Amazon Rekognition is a service that makes it easy to add image analysis to your applications. With Rekognition, you can detect objects, scenes, and faces in images. You can also search and compare faces. Rekognition’s API enables you to quickly add sophisticated deep learning-based visual search and image classification to your applications.
My goal is to identify images that have a person in them to limit the number of images someone has to browse when reviewing the security camera alarms (security cameras detect motion – so often you get images that are just wind motion in bushes, or headlights on a wall).
Every company is a digital company. No longer is it a question of if your product will become digital – as was the case with music, newspapers, TV, movies, etc. – it is a question of how the experience of your product (and your company) changes even if your product isn’t digitized.
eCommerce, digital marketing, social, CRM, and content technology and strategies are critical. You will need to invest in those technologies – but underpinning all of those technologies is data – that data is the currency of your digital transformation.
In part two of this series I discussed creating a serverless data collection and processing fabric for an IoT deployment. To recap, we’ve now reviewed the local devices and controller/gateway pattern for the security cameras deployed. We’ve also discussed the Amazon Web Services infrastructure deployed to collect, process and catalog the data generated by the security cameras.
In this post we will cover the creation of a serverless REST API.
In part one of this series I briefly discussed the purpose of the application to be built and reviewed the IoT local controller & gateway pattern I’ve deployed. To recap, I have a series of IP cameras deployed and configured to send (via FTP) images and videos to a central controller (RaspberryPI 3 Model B). The controller processes those files as they arrive and pushes them to Amazon S3. The code for the controller process can be found on GitHub.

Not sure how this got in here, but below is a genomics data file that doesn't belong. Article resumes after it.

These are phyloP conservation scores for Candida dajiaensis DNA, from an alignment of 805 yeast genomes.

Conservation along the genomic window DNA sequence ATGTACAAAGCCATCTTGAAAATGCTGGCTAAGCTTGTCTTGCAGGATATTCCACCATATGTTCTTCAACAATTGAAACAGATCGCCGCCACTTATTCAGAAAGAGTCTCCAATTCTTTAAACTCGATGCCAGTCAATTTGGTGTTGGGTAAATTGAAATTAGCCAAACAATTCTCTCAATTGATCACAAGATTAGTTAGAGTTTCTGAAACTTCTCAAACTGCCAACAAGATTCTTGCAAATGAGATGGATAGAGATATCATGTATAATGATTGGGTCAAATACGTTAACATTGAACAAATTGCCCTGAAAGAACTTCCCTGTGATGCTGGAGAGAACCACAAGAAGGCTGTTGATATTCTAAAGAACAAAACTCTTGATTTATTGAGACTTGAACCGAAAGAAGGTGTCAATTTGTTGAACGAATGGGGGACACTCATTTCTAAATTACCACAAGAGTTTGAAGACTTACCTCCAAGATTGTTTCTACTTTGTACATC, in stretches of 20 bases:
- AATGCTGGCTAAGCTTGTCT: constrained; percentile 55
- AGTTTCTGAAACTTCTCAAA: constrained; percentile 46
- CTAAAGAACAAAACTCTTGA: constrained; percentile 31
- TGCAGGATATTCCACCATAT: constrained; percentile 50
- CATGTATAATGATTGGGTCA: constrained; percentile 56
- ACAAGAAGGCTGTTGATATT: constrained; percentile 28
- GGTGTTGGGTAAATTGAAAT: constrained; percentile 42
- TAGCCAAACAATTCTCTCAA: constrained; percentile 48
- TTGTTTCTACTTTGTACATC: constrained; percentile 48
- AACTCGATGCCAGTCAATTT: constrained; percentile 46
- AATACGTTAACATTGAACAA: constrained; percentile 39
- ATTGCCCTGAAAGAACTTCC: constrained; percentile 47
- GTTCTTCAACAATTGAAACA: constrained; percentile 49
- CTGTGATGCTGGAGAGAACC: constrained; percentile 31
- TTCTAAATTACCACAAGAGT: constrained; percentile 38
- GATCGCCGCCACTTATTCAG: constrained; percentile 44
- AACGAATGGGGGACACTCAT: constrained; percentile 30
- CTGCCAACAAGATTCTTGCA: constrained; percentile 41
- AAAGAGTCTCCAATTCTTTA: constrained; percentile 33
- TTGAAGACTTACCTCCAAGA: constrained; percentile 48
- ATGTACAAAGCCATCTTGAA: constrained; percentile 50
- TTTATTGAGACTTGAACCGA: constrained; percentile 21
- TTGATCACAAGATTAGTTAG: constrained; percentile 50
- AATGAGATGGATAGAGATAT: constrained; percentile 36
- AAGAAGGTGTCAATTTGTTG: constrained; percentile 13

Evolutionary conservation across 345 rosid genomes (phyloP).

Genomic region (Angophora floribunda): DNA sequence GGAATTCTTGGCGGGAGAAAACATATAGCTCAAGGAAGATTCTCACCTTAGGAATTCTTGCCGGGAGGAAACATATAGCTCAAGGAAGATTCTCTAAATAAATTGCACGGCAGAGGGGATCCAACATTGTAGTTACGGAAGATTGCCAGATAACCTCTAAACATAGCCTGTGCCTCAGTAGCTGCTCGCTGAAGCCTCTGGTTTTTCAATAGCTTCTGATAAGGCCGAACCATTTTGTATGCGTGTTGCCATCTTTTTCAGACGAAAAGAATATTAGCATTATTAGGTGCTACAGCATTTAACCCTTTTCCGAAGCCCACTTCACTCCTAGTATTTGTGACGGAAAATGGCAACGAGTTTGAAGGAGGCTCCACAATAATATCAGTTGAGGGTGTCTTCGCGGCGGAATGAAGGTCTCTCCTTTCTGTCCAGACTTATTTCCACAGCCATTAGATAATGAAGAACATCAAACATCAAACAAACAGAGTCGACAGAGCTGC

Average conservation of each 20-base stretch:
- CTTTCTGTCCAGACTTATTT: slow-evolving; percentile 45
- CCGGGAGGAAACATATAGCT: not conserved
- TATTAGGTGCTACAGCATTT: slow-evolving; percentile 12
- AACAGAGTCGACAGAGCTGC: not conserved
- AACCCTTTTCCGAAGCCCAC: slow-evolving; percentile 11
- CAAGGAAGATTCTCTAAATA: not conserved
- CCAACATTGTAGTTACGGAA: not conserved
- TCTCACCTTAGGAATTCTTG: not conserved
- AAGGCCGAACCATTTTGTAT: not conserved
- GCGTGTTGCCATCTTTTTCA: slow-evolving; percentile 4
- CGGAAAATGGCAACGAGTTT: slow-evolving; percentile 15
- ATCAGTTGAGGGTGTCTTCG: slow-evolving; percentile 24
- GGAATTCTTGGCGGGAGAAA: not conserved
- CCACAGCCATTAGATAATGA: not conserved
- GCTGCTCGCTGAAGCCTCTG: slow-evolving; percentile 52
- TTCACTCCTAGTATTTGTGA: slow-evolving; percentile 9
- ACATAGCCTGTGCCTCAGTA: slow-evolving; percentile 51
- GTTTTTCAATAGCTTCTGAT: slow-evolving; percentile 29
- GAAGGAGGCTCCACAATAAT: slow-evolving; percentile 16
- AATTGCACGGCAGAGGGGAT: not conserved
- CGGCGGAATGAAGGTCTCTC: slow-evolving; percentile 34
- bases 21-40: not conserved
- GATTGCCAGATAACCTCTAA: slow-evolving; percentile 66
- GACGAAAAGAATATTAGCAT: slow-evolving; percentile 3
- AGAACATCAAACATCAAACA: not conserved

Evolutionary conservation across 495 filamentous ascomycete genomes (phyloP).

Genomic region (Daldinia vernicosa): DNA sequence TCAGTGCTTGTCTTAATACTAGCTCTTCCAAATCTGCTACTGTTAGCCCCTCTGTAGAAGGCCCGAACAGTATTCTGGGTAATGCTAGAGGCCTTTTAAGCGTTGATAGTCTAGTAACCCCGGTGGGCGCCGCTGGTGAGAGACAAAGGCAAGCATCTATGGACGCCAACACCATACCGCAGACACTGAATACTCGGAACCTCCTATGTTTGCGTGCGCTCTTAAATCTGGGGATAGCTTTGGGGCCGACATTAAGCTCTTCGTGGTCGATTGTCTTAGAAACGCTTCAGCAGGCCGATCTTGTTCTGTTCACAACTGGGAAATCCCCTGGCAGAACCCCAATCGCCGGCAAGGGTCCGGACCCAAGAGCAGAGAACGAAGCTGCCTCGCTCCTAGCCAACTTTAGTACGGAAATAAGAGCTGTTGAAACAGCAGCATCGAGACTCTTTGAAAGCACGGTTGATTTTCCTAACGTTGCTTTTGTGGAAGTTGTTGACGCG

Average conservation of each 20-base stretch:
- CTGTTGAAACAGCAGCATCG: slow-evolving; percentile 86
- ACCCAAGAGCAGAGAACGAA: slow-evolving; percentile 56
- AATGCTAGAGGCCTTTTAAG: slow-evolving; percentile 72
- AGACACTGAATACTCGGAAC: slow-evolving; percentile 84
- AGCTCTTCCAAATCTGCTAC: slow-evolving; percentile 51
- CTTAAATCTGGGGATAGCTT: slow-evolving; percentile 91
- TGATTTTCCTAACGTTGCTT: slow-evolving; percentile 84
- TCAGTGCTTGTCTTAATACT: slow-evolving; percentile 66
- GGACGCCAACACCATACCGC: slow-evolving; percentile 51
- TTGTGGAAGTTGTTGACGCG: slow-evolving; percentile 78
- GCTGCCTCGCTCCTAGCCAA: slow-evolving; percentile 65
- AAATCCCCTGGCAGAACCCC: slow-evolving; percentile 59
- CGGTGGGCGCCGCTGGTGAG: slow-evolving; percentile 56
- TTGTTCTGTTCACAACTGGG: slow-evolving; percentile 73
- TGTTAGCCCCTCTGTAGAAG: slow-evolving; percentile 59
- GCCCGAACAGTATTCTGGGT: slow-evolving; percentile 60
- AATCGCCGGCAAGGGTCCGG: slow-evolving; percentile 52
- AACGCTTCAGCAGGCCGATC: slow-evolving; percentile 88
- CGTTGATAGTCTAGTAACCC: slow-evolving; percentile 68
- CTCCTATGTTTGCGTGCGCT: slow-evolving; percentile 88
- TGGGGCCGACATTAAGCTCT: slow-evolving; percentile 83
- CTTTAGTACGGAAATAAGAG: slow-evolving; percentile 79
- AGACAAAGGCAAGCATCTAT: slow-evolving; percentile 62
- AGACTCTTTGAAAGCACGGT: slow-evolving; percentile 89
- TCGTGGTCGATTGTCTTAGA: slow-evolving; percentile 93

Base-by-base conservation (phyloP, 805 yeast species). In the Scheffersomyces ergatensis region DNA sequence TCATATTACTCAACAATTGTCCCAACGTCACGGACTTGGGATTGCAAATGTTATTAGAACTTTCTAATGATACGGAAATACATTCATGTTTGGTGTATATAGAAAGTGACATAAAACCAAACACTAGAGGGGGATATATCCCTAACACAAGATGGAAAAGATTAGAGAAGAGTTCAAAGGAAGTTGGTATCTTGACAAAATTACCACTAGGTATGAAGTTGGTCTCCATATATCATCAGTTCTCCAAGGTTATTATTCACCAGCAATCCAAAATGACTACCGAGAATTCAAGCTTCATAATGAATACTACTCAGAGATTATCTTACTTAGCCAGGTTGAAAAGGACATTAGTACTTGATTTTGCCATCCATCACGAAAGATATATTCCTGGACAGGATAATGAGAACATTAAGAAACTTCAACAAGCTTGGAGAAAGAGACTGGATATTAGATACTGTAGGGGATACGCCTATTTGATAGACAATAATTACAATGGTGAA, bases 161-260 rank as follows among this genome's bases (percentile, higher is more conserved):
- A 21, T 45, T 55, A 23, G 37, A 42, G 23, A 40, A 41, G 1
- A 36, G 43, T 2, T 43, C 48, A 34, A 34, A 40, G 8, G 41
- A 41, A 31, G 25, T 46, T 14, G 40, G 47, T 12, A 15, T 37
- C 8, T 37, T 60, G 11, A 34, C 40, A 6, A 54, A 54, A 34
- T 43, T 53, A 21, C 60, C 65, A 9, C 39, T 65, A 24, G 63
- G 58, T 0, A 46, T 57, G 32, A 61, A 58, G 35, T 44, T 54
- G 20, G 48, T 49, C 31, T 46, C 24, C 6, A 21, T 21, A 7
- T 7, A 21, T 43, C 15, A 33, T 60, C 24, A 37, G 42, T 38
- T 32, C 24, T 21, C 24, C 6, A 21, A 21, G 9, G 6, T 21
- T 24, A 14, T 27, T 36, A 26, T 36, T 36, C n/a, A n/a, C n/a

In this post we will move on to the serverless processing of the videos when they arrive in S3.
… but vendors will fight you every step of the way.
Remember – every vendor wants to get as much of your data in their database as possible. And every data approach (Relational, Document, Key/Value Store and Graph) can be forced to do just about anything; and given the opportunity the vendor will tell you their solution is the right choice.
The challenge for the modern Enterprise Data Architect is maintaining a cogent point of view about assembling a polyglot solution to make each use case (or micro service) less complex, more scalable and easier improve/enrich over time.
However, practical illustrations of patterns and implementations are exceptionally hard to find. This series of posts will attempt to close that gap by providing both the purpose, design and implementation of a complete serverless application on Amazon Web Services.
Part 1 – The setup…
Every application needs a reason to exist – so before we dive into the patterns and implementation we should first discuss the purpose of the application.
Nest wants how much for cloud storage and playback?
I have 14 security cameras deployed, each captures video and still images when motion is detected. These videos and images are stored on premises – but getting them to “the cloud” is a must have – after all if someone breaks in and takes the drive they are stored on all the evidence is gone.
If I were to swap all of the cameras out for Nest cameras cloud storage and playback would cost $2250/year – clearly this can be done cheaper… so…